Capital, InsurTechs & Return on Investment: Key Themes from the MGA Advisory Board

Insurance Post kicked off their NEW MGA Advisory Board series with a roundtable that brought together CEOs and other executive members from a range of Managing General Agents. GreenKite was delighted to be part of the conversation and to be partnering with Post on this important initiative. Read on below for the reflections from GK CEO Sara Ager and an overview from Insurance Post's Jonathan Swift. First published in Insurance Post.

Reflections from GreenKite CEO Sara Ager

An innovation in the early 2000s, the MGA structure is important and established in the insurance value chain and – in many ways – the go-to for ‘greenfield’ firms, especially InsurTechs, in 2022.

It’s opened up insurance for new entrants, new capacity and newmodels, and remains an entrepreneurial space, where key players (including some at this roundtable) are developing whole ecosystems to deliver and provide access to customer.

It doesn’t seem that long ago since the original group of insurance leaders got together to set up the Managing General Agents’ Association as an organisation (including me – I drafted the terms of reference). The MGAA now boasts 170 members –104 of which are Lloyd’s coverholders – and an increasing number of InsurTechs.

This roundtable has made me reflect on what we’re seeing with our focus on all aspects of delegated authority. GreenKite works with both sides of the MGA relationship: with capacity partners and MGAs.  What we’ve helped firms to achieve is really about helping to forge a true partnership between both sides of that relationship and less of the ‘David and Goliath’ relationship it used to be.

We know how critical an investment in the right internal infrastructure is for intermediaries, whether that’s through technology, culture or the right risk management and governance set-up and approach. I, for one, did not need the ongoing Financial Conduct Authority/regulatory focus on operational resilience and, most recently, on outsourcing relationships (and appointed representatives, specifically) to convince me that one of the most important contributions we can make is to help our clients get that infrastructure right at all stages in their development.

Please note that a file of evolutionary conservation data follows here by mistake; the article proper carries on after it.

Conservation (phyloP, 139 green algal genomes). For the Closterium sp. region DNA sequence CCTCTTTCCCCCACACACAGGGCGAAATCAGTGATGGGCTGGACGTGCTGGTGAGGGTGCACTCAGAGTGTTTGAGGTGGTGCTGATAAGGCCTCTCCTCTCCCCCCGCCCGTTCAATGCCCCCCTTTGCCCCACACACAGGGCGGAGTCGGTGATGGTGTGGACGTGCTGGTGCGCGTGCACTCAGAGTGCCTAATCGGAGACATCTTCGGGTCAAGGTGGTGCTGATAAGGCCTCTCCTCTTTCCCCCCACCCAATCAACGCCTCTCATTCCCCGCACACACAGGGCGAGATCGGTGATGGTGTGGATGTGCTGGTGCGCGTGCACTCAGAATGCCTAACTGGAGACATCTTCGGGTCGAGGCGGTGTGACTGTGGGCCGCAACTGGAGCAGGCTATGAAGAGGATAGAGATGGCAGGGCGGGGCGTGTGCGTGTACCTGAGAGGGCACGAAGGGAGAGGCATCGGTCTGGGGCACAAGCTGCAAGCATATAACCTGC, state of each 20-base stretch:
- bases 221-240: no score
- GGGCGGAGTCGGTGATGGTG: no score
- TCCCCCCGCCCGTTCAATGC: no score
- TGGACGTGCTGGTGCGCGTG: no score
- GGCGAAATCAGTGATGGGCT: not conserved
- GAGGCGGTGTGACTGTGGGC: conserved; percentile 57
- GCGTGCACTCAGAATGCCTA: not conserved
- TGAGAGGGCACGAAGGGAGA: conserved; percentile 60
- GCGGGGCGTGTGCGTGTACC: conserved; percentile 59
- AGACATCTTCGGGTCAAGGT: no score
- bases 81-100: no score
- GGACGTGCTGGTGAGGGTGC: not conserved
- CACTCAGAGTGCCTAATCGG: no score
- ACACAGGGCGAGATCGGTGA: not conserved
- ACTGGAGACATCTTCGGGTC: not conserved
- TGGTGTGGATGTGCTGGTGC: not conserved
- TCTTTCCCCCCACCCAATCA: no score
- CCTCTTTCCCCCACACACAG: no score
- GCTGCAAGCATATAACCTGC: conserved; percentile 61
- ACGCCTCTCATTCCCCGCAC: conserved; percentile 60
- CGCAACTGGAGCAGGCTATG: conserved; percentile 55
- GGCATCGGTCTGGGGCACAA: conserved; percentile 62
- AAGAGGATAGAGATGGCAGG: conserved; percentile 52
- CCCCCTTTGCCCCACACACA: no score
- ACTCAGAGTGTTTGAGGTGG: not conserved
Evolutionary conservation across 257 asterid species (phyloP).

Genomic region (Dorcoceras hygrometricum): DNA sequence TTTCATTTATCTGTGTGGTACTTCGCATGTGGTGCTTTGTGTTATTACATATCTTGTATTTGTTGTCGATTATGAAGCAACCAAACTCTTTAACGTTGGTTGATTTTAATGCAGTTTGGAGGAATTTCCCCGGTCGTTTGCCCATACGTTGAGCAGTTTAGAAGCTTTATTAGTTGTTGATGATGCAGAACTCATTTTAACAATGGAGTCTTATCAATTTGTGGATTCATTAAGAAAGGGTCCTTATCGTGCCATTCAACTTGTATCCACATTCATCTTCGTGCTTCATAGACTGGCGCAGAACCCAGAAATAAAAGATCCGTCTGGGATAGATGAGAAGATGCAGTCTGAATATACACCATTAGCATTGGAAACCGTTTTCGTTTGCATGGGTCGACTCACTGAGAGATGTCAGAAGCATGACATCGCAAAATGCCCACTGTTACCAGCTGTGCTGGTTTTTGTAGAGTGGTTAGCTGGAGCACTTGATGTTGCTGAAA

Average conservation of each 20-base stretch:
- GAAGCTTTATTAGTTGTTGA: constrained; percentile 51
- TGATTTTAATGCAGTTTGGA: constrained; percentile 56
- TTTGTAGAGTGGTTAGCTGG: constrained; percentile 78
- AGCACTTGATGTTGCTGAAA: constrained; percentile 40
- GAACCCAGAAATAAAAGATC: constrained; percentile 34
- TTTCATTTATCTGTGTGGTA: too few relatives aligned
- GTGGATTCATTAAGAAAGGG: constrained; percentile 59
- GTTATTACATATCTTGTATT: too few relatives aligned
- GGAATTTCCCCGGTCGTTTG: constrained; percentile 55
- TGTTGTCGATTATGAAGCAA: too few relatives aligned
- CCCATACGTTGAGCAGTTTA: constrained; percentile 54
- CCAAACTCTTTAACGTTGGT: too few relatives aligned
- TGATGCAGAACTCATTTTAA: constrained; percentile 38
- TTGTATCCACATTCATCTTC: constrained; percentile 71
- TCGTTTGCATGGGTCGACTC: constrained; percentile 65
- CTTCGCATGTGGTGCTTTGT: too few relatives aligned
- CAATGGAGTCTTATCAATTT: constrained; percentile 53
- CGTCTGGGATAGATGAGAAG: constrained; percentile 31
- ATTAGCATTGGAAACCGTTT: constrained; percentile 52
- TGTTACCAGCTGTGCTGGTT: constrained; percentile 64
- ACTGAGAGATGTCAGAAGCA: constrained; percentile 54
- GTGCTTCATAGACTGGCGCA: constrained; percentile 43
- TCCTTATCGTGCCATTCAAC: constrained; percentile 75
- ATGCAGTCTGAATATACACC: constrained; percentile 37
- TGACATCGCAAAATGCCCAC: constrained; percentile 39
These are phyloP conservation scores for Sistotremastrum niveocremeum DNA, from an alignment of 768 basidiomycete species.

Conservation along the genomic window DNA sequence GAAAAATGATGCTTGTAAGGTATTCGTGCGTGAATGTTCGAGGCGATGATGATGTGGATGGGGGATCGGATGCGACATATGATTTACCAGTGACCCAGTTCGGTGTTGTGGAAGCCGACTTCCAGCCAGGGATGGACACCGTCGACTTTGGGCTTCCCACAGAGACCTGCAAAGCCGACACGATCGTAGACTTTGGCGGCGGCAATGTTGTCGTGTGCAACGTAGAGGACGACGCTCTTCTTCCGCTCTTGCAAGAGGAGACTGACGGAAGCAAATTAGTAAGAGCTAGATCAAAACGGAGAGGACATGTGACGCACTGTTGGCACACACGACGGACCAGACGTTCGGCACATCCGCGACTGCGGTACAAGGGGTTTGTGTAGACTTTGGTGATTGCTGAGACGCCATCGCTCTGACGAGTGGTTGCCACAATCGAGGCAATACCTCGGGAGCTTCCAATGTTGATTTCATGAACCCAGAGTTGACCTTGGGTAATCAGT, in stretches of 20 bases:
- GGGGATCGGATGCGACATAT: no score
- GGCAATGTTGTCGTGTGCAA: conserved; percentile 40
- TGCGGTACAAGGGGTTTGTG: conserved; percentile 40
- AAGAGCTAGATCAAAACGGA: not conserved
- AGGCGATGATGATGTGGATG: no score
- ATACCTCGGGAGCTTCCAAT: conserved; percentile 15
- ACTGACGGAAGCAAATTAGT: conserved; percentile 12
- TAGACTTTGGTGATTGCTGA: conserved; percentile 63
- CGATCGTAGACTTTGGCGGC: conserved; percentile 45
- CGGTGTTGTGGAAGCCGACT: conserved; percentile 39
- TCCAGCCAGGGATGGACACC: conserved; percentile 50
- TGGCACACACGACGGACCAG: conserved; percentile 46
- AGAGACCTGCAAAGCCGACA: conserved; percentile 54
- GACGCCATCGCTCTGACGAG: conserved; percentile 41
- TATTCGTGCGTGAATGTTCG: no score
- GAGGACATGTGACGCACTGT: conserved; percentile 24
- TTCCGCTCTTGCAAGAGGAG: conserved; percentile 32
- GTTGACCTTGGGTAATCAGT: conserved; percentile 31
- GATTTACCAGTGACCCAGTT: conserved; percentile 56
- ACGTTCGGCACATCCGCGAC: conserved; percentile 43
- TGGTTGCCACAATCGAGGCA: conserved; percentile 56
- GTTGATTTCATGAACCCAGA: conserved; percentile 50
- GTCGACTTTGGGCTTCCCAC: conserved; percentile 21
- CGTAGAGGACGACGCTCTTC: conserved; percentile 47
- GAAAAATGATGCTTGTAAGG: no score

There needs to be proportionality of regulation that supports firms to grow and prosper responsibly, but equally there’s no doubt that a sector the size and power of the MGA world should expect to attract ever more focus from the range of stakeholders.

It’s a maturing space: a volume of small, growing firms side by side with a clutch of very large firms with more and different choices for accessing capital, setting up their own syndicates, captives and even acting as a reinsurer. Arguably, the reality check of the need to offer real return on investment means the ‘price it high, stack it cheap’ approach is well in the past.

Some other key themes  for me were:

  • How do MGAs continue to be ‘best at customer acquisition’?
  • The signal importance of being demonstrably better at pricing and delivering fair value to customer while delivering to capacity partners on growth and on the loss ratio.
  • The key differentiator of technology: the right choices will deliver (process and cost) efficiencies, while less than optimal choices could result in an extinction level event.

We look forward to supporting the Insurance Post team, as it develops coverage in this important area.

Conducted under Chatham House rules, here is a summation of the key points that came up, which concerns everything from capacity to capital, and data- sharing to whether managing general agents are actually still MGAs.

Jonathan Swift – Insurance Post Content Director, Insurance

1.    There needs to be more emphasis on partnership

There has been a lot of discussion around capacity in the MGA space recently. Indeed, one of the points raised by the participants was that most news about MGAs seemed to revolve around the issues of capacity withdrawal/contraction rather than positive headlines.

One contributor commented that the contracts between smaller MGAs and insurers were often less favourable than for the more established players, driven by the need for them to establish themselves, grow and reach a size where they have more sway. However, they added the expectations of “good capacity providers” are changing because carriers appreciate more than ever that they need to be a “true partner” for the insurer and MGA to be successful.